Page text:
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Frankfurter Allgemeine Zeitung:

“Mathias Allary demonstrates that the transformation of civilized man into a wolf, his re-immersion in archaic brutality, can be shown in a refined and indirect way better than in a plan verism through a highly artificial stylization. [...] The film has a consistent symbolism and dramaturgy of colors that have freed themselves from all restrictive realism. [...]

Not to forget the good performances of the two actors: the earthy calm Nicole Ansari (Mascha), the nervous, almost mute Jan Kurbjuweit (Franta). 'Franta ‘is perhaps not so impressive as an aesthetically perfect product, but as a successful translation that knows how to avoid all the known dangers of a literary film adaptation. A strong narrative turns into a strong film because the special features of the new medium are taken into account."



Mittelbayerische Zeitung:

“The very idea of ​​filming the compact narrative by the Austrian writer Ernst Weiß is a bold undertaking. Allary has passed its acid test."


Mannheimer Morgen:

“'Franta' is a depressing parable about the war. Partly staged like a stage play and enriched with expressionistic set pieces, the work particularly impressed with the power of its colors and symbols."


Remscheider General-Anzeiger:

"[...] so [...] the young director Mathias Allary, who comes from Düsseldorf, prepares a strict, barren celebration for death. [...] Weiss’s text almost calls for visualization. Allary does this implementation excellently: Close to the text, but often speechless and in free design. An alienating, but also illuminating color dramaturgy helps with the characterization of people. Allary often breaks the narrative thread (especially at sensitive points) and translates the drastic events into the creative act of reflection of an artist in the studio. [...] The pull [of the film] cannot be resisted. The viewer as well as her antihero fare like Peter Lorre as the sick murderer in Fritz Lang's' M ':' I don't want, have to, don't want, must, don't want, must ... "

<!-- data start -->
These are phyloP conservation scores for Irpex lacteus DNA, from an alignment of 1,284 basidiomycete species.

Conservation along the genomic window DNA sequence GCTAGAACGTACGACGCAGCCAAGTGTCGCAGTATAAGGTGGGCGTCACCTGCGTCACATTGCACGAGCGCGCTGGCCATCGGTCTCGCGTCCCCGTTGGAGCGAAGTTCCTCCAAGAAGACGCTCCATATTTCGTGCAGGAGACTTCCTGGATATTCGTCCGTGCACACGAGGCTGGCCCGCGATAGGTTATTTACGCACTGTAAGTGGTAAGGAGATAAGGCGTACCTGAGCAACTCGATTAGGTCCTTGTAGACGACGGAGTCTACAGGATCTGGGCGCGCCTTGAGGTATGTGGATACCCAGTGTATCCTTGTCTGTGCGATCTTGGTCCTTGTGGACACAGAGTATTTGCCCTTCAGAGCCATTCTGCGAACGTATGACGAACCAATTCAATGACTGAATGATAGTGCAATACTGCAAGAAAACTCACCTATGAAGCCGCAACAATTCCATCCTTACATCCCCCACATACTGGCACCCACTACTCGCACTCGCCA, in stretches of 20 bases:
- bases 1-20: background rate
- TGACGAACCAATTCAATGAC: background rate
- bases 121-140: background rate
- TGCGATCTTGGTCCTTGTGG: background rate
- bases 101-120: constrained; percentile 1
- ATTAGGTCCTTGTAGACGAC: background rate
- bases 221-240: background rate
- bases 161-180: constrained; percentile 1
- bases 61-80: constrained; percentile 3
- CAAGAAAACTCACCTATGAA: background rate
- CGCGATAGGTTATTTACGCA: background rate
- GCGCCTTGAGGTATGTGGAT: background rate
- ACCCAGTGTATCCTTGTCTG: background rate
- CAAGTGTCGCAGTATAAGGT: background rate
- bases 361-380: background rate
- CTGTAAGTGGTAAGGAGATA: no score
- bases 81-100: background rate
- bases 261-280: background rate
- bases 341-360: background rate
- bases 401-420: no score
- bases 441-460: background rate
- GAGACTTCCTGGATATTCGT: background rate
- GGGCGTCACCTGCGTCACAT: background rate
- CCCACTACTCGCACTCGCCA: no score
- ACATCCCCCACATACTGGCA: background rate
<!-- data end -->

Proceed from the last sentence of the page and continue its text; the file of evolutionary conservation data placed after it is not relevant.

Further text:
Westdeutsche Zeitung:

“Franta [is] convincingly portrayed by the film debutante and theater actor Jan Kurbjuweit with his highly sensitive tension and tamed expressiveness. Allary [...] succeeds in creating a dramaturgical and aesthetic piece of art. [...] It proves what a literary film adaptation is capable of when it sees itself as an independent implementation in another medium. Although he adheres closely to [...] the spirit of the narrative, the director allows himself freedom and creates images that are deeply memorable. ”- Andreas Wilink


Neue Rhein Zeitung:

“'Franta' is an impressive cinematic implementation of literature and painting. [...] The film implements [the intention of the story] idiosyncratically, in the expressionist film style of the twenties. There are few dialogues, images, colors and music are the central means. The camera focuses on the actors' faces (excellent: Jan Kurbjuweit as Franta) and on the decorations. [...] The plot and the creation of the pictures in constant change are an exciting commentary. The highly stylized plot is further alienated, yet it loses nothing of its urgency. An unusual film whose images stick."



“Just like Antonioni once did, Allary paints trees and costumes with different colors depending on the mood. The experiment succeeds over long distances - the soldier's fate takes on the power of surreal poetry. ”- Frauke Hanck


tip Berlin:

“Nobody in our cinema has gone this far for years without losing control of their medium. Allary filmed a material by Ernst Weiß (, Franta Zlin ‘) using the means of a new, unspent expressionism. Allary conveys the suffering and obsessions of the massacred war returnees Franta through garish alienation of the setting and props. […] 'Franta' is the German cinema that we have lost: ruthless, unimpressed by fashions, angry and yet coldly calculated in its expression. The fact that this cinema no longer existed after Fassbinder is bad enough; there need not be added the scandal that it is overlooked when it happens to flicker. If the Munich Film Festival was worth it - it was mainly because of Allary's film. " - Wolfgang Brenner


The Guardian:

„‚Franta‘ […] deeply affected the audience with the unique use of colours and a deep doomy beauty brought to a story taken from the writings of Ernst Weiß. Concentrating on the emotional and physical deprivation of a man after the First World War, it becomes a hypnotic experience.“ Bob Flynn


The Observer:

„The best feature I’ve seen so far, Mathias Allary’s ,Franta‘, is a visiually stunnig account of a First World War German soldier returning home emasculated. […] It makes its 29-year-old Munich based director a strong contender for the Charles Chaplin Award.“

Philip French